Consider: From 1990 to 2006, the number of poor Hispanics increased 3.2 million, from 6 million to 9.2 million. Meanwhile, the number of non-Hispanic whites in poverty fell from 16.6 million (poverty rate: 8.8 percent) in 1990 to 16 million (8.2 percent) in 2006. Among blacks, there was a decline from 9.8 million in 1990 (poverty rate: 31.9 percent) to 9 million (24.3 percent) in 2006. White and black poverty has risen somewhat since 2000 but is down over longer periods.

Only an act of willful denial can separate immigration and poverty. The increase among Hispanics must be concentrated among immigrants, legal and illegal, as well as their American-born children. Yet, this story goes largely untold. Government officials didn't say much about immigration when briefing on the poverty and income reports. The American Enterprise Institute, a conservative-leaning think tank, and the Center on Budget and Policy Priorities, a liberal advocacy group for the poor, both held briefings. Immigration was a common no-show.

Why is it important to get this story straight?

One reason is truthfulness. It's usually held that we've made little, if any, progress against poverty. That's simply untrue. Among non-Hispanic whites, the poverty rate may be approaching some irreducible minimum: people whose personal habits, poor skills, family relations or bad luck condemn them to a marginal existence. Among blacks, the poverty rate remains abysmally high, but it has dropped sharply since the 1980s. Moreover, taking into account federal benefits (food stamps, the earned-income tax credit) that aren't counted as cash income would further reduce reported poverty.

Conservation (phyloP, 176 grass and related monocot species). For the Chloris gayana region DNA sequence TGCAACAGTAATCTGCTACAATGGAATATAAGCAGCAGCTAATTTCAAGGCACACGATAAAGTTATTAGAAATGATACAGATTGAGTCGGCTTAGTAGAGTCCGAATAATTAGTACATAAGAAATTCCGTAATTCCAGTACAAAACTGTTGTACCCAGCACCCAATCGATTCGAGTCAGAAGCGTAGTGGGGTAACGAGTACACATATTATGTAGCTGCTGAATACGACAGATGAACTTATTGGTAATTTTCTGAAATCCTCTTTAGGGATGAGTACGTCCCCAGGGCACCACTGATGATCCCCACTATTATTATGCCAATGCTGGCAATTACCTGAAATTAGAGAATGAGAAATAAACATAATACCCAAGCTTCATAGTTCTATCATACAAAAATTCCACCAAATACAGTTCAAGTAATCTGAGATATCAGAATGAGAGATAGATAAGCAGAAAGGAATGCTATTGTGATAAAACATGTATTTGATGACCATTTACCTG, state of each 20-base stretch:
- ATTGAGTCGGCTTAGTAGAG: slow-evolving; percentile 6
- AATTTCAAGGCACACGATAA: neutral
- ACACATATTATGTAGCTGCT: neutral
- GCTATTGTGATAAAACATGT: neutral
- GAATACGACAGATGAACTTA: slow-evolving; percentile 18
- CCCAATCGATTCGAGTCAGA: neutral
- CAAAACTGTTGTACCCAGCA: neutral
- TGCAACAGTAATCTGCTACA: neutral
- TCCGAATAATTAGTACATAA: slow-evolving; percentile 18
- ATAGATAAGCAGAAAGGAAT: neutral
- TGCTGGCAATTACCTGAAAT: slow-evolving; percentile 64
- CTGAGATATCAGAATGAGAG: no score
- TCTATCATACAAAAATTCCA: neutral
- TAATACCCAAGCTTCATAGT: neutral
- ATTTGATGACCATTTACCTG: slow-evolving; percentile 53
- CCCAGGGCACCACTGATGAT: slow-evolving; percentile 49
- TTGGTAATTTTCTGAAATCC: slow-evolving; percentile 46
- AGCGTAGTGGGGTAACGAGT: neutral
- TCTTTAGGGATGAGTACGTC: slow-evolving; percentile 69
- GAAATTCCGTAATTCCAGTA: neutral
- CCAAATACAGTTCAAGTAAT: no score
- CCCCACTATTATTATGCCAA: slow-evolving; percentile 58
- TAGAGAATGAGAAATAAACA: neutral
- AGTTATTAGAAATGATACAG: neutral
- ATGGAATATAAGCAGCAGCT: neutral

We shouldn't think that our massive efforts to mitigate poverty have had no effect. Immigration hides our grudging progress.

A second reason is that immigration affects government policy. By default, our present policy is to import poor people. This imposes strains on local schools, public services and health care. From 2000 to 2006, 41 percent of the increase in people without health insurance occurred among Hispanics. Paradoxically, many Hispanics are advancing quite rapidly. But assimilation -- which should be our goal -- will be frustrated if we keep adding to the pool of poor. Newcomers will compete with earlier arrivals. In my view, though some economists disagree, competition from low-skilled Hispanics also hurts low-skilled blacks.